• Ask the partners to choose one of these situations to role-play. One person should play the role of Jeremy, and the other the role of either Mr. Alfrey or Grandma. Allow them a few minutes to come up with a short role-play about how Jeremy might have expressed gratitude. Encourage them to do this in a way that shows they realize the effort Mr. Alfrey had to make to find Jeremy a pair of shoes, or the effort Grandma had to make to buy Jeremy a new pair of winter boots.
  • Ask for a few pairs to volunteer to perform the role-play for the class. Ask:
    • The children playing the role of Jeremy: Share what it felt like to express gratitude. Did they have more than one feeling about doing it?
    • The children playing Mr. Alfrey and Grandma: Share what it felt like to hear Jeremy express gratitude.
  • Remind the class that when Antonio saw Jeremy’s black high-top shoes, he asked Jeremy why he didn’t wear them, and Jeremy just shrugged. That night, Jeremy was “awake for a long time thinking about Antonio.” Ask:
    • What do you think was going through Jeremy’s mind that night?
    • Jeremy went from wanting those shoes so badly, to being able to give them away. How do you think he figured out what really mattered to him?
    • What do you think Jeremy learned from his act of kindness?
  • At the end of the story, Antonio says “Thanks” to Jeremy. Now imagine that Antonio had been able to express his gratitude in a way that showed he understood why Jeremy gave him the shoes, why that may have been a difficult thing for Jeremy to do, and how Jeremy’s kindness made him feel. Write a short paragraph about what Antonio could have said, and how Jeremy might have responded.


  • Ask students to reflect on how they might practice generosity in their own lives–even when it’s difficult–and encourage others to do so, as well.


  • Rewrite other scenes from the book to demonstrate how gratitude could have been expressed.
  • Write about a time that you acted in a kind way toward someone else that was perhaps challenging or difficult for you. What made this difficult? How were you able to deal with the difficulty and still act kindly?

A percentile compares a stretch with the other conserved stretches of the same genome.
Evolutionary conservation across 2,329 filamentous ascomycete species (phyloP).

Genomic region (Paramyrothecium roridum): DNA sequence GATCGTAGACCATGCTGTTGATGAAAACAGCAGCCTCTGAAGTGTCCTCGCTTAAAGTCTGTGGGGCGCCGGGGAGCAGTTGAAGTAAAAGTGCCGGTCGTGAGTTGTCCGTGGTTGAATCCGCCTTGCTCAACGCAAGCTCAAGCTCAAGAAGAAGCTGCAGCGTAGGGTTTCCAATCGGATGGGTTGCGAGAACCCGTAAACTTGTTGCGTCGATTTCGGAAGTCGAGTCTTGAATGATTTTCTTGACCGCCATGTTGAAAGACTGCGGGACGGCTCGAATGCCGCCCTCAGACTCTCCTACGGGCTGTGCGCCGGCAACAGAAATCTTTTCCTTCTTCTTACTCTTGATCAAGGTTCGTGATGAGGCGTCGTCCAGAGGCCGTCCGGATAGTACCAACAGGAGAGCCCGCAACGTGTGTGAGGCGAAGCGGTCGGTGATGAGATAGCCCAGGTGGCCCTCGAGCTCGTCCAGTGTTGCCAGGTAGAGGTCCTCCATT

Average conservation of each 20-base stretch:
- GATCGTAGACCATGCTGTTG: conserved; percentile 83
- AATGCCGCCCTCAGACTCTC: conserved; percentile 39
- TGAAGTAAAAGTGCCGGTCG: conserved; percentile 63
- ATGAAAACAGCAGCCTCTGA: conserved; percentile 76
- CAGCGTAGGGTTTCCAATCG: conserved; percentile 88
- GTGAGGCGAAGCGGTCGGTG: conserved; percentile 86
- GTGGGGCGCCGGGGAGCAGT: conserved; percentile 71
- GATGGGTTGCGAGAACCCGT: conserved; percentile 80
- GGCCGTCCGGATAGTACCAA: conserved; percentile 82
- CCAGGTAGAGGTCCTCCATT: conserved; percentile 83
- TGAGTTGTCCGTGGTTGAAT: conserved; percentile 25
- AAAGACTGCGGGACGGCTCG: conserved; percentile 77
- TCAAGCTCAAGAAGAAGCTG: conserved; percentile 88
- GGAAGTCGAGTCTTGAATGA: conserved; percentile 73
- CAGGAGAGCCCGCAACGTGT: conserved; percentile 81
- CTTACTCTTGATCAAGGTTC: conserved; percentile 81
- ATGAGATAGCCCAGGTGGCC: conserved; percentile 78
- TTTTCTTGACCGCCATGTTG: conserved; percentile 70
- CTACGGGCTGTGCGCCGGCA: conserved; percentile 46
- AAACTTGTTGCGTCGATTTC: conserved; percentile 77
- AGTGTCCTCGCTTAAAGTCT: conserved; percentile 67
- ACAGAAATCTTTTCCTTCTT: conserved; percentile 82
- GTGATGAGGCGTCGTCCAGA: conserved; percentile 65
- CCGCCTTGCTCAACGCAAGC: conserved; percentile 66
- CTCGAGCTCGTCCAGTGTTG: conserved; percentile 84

• Involve the class in acting the entire story as a play; perform it for another class.
  • Are there times when students in your school (or even you) sometimes think having certain clothes or shoes are really important? Why is that? What do you think could be done to change these ideas? If it does not come up in the conversation, suggest practicing gratitude to help shift our focus away from things we do not have and instead appreciate the things we do have.



Nurturing Gratitude From the Inside Out: 30 Activities for Grades K–8 was originally developed by The Inner Resilience Program, in partnership with the Greater Good Science Center and the John Templeton Foundation.

For the entire curriculum, click here.

Reflection After the Practice

Do you notice if students are practicing gratitude or discussing acts of kindness more often after doing this practice?

The Research Behind It

Evidence That It Works

Science has also shown that young children receive a boost in positive emotions when giving away something of their own to another.

For example, in one study toddlers were introduced to a puppet that liked treats. Each child was given eight treats for him/herself and then watched the experimenter give a treat to the puppet. After being asked, children gave one of their own treats to the puppet. Next, the experimenter found a treat and asked the child to give it to the puppet. Researchers found that while the children’s happiness levels increased when they shared a “found” treat, happiness levels were even higher when the children sacrificed their own treat.


Why Does It Matter?

Students who experience greater positive emotions tend to put in more effort to overcome obstacles, engage in classroom activities more, and be less stressed at school. In addition, positive mental health in childhood is linked to educational achievement and professional success later in life.

“If you have the power to make someone happy, do it. The world needs more of that.”